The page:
Community of Gardens mobile app from Smithsonian Gardens

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A sampling stories from Community of Gardens. Clockwise from left: The Gandhi Garden, Four Generations of Gardeners, The Gardens at Chewonki, and J.E. Moate’s Garden. Photo courtesy of Smithsonian Gardens.

Popular culture has recently taken a renewed interest in gardening—food gardening in particular. In 2014, Smithsonian Gardens created Community of Gardens, a crowdsourced initiative to preserve our vernacular garden heritage. Now, the free and newly-released Community of Gardens app allows people to easily explore the stories, videos, and images in the Community of Gardens digital archive in a mobile-friendly environment, as well as locate stories and gardens nearby.

Gardens by nature are ephemeral; they change from season to season, gardener to gardener. With the turn of a shovel or a backhoe, they are gone. We instinctively tell stories about our homes, our family, and our neighborhoods, but not the cultivated landscapes around us. Smithsonian Gardens seeks to preserve these fleeting stories of the vernacular gardens in our lives—as well as our encounters with gardens in public spaces—for future generations. The mission of Smithsonian Gardens is to enrich the Smithsonian experience through exceptional gardens, horticultural exhibits, collections, and education. Smithsonian Gardens creates and manages the Smithsonian’s outdoor gardens, interiorscapes, and horticulture-related collections and exhibits, including the Archives of American Gardens.

Born out of our Archives of American Gardens collection, Community of Gardens is an informal digital repository for stories of gardens and gardening in the United States. The website utilizes a customized Omeka-based framework from Curatescape and design by Cordyack Web Design. Anyone can contribute a story—from tales of family farms and kitchen gardens, to adventures in community gardening, to memories of visiting public gardens and green spaces. What have we grown? What do we value about gardening? How do gardens shape (and create) community? The topics of the contributed stories are wide-ranging both in scope and geography. Recent stories include a pollinator garden that also produces food for zoo animals in California, and a multi-generational story of vegetable gardening from Mola di Bari, Italy to Flushing, Queens.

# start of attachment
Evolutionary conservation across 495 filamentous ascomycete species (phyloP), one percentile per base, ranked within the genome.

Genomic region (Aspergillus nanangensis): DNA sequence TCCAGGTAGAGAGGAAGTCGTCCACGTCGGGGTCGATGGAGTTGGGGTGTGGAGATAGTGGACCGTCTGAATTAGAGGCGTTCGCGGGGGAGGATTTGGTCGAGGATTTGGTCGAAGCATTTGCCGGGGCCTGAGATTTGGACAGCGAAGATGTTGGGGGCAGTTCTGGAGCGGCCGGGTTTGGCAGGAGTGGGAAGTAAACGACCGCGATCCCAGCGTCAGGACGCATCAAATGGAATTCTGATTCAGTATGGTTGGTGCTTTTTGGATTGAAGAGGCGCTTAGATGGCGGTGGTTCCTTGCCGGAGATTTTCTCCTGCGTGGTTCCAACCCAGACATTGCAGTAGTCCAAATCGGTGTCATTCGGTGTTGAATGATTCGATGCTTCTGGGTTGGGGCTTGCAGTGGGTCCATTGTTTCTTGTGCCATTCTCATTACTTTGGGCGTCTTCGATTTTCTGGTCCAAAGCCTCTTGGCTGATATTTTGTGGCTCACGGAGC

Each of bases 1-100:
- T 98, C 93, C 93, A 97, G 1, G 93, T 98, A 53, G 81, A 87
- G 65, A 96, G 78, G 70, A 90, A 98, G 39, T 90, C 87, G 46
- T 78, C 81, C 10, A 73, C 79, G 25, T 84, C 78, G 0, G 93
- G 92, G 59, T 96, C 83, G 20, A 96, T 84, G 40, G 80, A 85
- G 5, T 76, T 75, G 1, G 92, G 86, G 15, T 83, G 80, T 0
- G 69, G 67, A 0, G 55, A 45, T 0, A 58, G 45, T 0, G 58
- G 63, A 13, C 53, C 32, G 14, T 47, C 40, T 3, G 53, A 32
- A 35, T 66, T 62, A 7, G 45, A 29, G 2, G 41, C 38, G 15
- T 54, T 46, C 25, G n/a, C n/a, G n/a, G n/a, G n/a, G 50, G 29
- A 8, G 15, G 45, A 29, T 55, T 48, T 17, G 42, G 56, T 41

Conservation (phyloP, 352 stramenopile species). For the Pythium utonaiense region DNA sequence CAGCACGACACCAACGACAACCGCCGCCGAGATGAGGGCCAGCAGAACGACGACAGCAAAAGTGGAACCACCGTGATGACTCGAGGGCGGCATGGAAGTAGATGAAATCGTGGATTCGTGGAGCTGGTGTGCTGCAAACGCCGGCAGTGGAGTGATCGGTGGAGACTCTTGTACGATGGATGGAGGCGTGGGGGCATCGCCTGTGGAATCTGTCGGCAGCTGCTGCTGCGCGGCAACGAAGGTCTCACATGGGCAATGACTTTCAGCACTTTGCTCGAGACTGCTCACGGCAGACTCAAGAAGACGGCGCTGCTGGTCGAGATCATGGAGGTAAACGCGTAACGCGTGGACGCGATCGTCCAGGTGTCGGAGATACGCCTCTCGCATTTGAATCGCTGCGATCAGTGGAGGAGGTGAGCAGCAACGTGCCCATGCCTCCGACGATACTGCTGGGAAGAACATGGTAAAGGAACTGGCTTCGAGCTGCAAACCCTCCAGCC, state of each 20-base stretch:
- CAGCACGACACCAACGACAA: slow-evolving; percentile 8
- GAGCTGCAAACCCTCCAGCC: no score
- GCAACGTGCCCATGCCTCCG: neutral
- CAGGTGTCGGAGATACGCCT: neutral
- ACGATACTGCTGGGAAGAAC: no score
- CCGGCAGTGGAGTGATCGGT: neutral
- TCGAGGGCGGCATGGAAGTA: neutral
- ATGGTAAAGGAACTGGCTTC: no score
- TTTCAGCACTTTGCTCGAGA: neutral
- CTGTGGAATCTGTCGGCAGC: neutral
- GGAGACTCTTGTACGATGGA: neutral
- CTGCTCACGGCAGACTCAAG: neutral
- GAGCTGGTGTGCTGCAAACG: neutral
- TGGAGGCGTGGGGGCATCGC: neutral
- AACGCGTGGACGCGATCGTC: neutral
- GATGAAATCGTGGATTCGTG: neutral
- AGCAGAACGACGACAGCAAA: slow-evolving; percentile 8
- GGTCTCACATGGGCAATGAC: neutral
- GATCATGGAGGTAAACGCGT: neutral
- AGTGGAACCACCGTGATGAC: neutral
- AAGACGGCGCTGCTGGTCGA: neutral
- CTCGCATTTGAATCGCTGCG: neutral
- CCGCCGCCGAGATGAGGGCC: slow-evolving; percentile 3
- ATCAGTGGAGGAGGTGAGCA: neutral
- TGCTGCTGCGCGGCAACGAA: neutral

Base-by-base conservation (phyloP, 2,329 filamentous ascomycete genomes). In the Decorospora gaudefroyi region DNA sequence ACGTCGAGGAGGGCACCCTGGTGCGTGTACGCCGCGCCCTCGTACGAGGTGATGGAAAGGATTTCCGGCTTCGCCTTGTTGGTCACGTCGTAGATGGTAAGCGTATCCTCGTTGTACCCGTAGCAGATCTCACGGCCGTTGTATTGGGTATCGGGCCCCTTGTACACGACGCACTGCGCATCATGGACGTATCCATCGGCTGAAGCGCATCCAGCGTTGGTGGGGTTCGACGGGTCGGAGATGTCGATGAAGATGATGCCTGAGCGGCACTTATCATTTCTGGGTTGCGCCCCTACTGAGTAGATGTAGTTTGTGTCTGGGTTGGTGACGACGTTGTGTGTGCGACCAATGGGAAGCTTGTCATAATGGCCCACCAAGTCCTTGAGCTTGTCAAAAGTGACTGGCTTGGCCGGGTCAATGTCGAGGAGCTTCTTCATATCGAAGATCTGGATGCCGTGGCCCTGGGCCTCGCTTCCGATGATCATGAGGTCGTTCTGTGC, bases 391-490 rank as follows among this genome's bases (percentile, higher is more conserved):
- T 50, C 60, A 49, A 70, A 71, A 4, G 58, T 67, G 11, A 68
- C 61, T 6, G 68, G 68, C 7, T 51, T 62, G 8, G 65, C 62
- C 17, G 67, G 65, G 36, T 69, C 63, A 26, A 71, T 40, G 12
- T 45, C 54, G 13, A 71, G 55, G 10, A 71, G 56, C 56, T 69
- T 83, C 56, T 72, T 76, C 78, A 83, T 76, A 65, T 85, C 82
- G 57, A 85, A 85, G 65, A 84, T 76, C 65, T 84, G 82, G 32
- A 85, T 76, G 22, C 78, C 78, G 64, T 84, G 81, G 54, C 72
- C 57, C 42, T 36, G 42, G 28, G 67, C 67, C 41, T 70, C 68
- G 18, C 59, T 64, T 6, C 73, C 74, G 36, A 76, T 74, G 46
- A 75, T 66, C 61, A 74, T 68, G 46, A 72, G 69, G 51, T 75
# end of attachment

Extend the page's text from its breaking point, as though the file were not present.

We are continuing to grow Community of Gardens as a home for preserving stories, as well as a platform developing educational resources at the intersection of storytelling, archives, and horticulture. Forthcoming projects include cultivating partnerships with regional and national gardening organizations to collect stories from a wider audience, creating a garden story collecting handbook for educators and students, and expanding the number of online exhibits.

Do you have a garden story to tell? Share you story here or get in touch with us at [email protected]. Find the app in the Apple and Google Play stores.

~ Kate Fox is a museum educator and researcher with Smithsonian Gardens, and a student in the Graduate School of Library & Information Studies at the University of Rhode Island. She manages the Community of Gardens Project and is the curator of Patios, Pools, & the Invention of the American Backyard, a Smithsonian traveling exhibit.

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